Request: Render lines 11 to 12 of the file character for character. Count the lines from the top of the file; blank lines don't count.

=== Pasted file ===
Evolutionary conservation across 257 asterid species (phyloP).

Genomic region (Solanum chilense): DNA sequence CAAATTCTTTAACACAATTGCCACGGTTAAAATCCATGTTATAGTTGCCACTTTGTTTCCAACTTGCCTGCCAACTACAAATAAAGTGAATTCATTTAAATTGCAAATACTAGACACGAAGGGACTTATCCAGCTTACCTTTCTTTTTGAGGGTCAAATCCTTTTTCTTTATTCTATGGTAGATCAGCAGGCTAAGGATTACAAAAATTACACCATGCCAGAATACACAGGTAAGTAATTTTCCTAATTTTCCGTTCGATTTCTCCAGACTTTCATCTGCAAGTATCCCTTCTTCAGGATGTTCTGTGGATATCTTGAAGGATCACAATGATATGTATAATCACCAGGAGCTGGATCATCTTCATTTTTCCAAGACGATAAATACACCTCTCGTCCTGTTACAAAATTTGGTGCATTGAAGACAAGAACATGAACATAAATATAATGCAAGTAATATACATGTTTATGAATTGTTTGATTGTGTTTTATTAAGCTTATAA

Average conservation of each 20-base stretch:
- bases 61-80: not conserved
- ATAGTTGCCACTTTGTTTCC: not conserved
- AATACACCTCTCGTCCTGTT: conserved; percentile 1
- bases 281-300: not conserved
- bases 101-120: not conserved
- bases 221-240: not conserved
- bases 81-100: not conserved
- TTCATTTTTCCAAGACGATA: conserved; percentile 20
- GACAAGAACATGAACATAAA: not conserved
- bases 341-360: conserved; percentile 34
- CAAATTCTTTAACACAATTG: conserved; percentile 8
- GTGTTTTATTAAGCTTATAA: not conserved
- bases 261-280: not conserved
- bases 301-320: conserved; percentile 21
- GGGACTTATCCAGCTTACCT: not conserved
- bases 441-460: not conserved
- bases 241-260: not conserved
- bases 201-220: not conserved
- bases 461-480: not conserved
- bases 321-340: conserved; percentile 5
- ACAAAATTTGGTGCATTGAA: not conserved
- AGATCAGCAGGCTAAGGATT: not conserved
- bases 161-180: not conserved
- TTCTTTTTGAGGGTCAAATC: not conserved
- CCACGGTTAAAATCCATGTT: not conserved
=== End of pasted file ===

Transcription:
- TTCATTTTTCCAAGACGATA: conserved; percentile 20
- GACAAGAACATGAACATAAA: not conserved